By: Keith Moul
After Sunday teachings, children sing paens to Jesus.
At other times children sing of soldiers in death grip
serving in armies of the Lord. Or they listen around
and create new lore: The Bee Gees are staying alive,
but one girl hears“stick in the light, stick in the light.”
Children like other songs now.
Local story tellers speak of the Indian massacre,
as if natives’ executions, surviving soldiers’ lives
and legends ordained through decades of rubble
could spur sweet children to sing songs of valor.
Children’s voices vacillate: parents had long sung
songs thrilled with imagination, then first doubted,
then drifted insentient into silences.
Children promptly grew to adulthood, often pushed
by wind to new paths that arrayed stars in new ways.
Prairie Minds Choose
As an apolitical, his thought ran to common sense,
not partisanship; his forethought, often engaged,
was to worry at being chosen; an actual choice
thought most suitable among a range of opponents,
so many liable to resist change and say their prayers.
Shy in the public arena, he had holed up, a veteran;
during this time, he drafted and redrafted his refusal;
he felt decidedly cowed by cruel, persistent majority
of whose motives he had never had reason to doubt.
Party advisors, rarely called on, said his future was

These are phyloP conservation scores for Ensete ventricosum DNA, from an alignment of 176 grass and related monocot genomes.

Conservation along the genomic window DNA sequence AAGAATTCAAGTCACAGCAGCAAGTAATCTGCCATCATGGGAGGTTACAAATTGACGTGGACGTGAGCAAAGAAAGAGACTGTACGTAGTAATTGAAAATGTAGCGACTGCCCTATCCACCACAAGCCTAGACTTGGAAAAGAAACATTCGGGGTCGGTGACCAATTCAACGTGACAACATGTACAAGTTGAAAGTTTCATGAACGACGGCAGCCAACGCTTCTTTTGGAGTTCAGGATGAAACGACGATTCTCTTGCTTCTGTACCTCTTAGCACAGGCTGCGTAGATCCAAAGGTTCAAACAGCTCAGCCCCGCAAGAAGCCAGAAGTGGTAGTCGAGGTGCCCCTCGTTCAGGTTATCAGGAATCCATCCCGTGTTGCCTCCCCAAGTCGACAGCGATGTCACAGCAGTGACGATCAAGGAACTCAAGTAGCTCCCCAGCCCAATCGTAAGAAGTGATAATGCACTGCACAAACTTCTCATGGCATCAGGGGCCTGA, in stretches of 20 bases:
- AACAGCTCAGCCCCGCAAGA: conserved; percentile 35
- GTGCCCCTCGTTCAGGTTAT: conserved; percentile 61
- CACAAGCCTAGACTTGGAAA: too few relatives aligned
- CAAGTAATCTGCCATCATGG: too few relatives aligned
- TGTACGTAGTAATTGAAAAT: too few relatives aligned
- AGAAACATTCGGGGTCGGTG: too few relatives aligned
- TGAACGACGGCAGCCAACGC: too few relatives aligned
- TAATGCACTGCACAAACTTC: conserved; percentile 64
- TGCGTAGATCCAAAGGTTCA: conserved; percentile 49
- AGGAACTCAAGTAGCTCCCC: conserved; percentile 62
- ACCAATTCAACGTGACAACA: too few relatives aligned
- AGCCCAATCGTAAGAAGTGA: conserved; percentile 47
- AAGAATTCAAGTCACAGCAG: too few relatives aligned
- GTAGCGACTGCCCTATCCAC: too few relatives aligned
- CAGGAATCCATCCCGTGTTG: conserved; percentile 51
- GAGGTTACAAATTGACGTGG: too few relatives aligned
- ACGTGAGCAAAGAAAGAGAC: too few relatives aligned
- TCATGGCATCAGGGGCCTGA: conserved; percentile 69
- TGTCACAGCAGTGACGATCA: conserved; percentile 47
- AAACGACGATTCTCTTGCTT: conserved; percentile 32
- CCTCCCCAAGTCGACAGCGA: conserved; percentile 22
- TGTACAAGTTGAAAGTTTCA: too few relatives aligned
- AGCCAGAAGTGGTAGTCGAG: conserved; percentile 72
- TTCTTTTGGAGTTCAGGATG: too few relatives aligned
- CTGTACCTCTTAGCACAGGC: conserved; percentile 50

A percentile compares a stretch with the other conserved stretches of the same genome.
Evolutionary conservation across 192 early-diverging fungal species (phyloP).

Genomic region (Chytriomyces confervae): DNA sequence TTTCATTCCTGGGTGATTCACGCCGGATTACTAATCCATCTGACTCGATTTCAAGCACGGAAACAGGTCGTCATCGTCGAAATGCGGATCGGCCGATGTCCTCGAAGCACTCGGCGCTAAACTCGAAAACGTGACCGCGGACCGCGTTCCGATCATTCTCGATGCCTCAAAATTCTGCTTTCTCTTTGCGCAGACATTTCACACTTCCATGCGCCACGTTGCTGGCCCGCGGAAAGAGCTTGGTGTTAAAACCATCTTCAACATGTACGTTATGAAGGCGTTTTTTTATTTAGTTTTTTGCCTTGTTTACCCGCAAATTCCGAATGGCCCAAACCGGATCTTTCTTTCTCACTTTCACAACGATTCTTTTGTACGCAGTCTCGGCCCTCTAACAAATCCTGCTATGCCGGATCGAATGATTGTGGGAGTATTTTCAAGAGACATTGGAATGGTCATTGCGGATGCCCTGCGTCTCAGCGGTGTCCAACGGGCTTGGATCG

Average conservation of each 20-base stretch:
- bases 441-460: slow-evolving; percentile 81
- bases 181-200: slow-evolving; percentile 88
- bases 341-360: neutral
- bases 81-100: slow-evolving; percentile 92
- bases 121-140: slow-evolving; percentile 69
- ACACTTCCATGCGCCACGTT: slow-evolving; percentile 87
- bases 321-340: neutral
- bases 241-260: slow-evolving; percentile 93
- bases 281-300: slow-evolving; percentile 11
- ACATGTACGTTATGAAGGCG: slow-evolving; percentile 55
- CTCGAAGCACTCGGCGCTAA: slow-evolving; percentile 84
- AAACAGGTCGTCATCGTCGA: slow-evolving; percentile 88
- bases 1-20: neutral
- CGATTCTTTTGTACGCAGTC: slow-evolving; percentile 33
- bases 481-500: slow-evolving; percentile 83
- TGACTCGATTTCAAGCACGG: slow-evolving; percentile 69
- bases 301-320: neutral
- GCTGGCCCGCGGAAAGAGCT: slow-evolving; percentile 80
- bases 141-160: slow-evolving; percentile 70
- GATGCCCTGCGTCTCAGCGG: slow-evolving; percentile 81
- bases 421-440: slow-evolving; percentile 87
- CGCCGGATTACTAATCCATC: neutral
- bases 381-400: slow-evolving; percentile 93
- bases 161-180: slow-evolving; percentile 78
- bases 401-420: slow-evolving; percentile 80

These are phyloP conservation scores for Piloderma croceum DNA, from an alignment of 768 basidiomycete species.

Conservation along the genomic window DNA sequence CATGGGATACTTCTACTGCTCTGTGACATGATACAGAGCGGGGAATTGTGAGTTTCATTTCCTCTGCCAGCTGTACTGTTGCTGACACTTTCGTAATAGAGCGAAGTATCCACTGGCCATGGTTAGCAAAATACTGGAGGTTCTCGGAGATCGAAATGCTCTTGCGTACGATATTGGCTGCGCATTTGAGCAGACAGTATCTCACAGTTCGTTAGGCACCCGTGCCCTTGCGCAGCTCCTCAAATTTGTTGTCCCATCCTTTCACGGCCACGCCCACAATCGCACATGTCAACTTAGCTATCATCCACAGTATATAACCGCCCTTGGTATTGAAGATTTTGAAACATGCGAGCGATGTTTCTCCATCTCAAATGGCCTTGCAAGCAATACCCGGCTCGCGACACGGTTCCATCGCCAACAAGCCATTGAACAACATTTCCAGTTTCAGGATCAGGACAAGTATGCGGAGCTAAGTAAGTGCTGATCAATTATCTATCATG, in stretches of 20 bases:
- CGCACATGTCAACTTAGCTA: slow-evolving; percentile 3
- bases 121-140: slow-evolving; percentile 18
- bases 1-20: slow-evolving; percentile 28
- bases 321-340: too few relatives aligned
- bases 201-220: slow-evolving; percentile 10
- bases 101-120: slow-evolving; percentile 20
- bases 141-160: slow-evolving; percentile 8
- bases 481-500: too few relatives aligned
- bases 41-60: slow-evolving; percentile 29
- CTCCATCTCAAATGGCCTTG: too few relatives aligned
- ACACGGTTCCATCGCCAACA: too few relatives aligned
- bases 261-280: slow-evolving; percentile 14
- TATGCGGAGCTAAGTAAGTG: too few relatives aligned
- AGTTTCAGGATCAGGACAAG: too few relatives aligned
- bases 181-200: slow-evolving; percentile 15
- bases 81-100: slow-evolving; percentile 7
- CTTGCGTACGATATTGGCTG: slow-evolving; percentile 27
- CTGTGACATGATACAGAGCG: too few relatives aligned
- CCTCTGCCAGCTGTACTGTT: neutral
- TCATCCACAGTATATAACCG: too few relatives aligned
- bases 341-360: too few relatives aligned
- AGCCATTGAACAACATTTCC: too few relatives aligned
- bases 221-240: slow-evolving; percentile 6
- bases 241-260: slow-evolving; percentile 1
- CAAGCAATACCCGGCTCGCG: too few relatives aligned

as ineluctable as any they knew these many years.
Under cabin fever, he mustered only “tinkling brass.”
Labor spreads its aches; sleep after labor relays
aches into trackless dreams, revolving the mind.
My limbs when I was young could be refreshed.
Not so for dreams that advance memory of men.
So often still troubled, I thrash amid alien oceans
peopled by spirits of dead friends and enemies: all
justly claiming sizable holdings of my extinction.
Prairies kill easily: first seduce the prey; then loll
their scent to any scavengers that, unknown by us,
sneak around our intolerance; hosts by possession;
occupiers burdened with unnatural ideas and biases,
threatened by enormities; or laden by common fears
for the land, the wind, the climate or alien presences.
I forever believed my labor fulfilled family promises;
I expected upright reckoning, someday an end of debt,
exuberant welcome homes conferred after other wars.
In old age, prairie adages confer on me convictions of
truth: the ever-running stream, systemic morality, rich
soil, orchard sweetness, God’s gifts, my certain heritage.
Keith Moul has written poems and taken photos for more than 50 years, his work appearing in magazines widely. His chapbook, The Journal, and a full-length volume, New and Selected Poems: Bones Molder, Words Hold were recently accepted by Duck Lake Books. These are his ninth and tenth chap or book published.
These poems follow the voices of pioneers over wide plains of the U.S. Keith Moul, born in St. Louis, has lived among these voices, owes them fealty because people survive the plains under the most adverse conditions. He has come to appreciate the knack to this bravery, now much later in his life.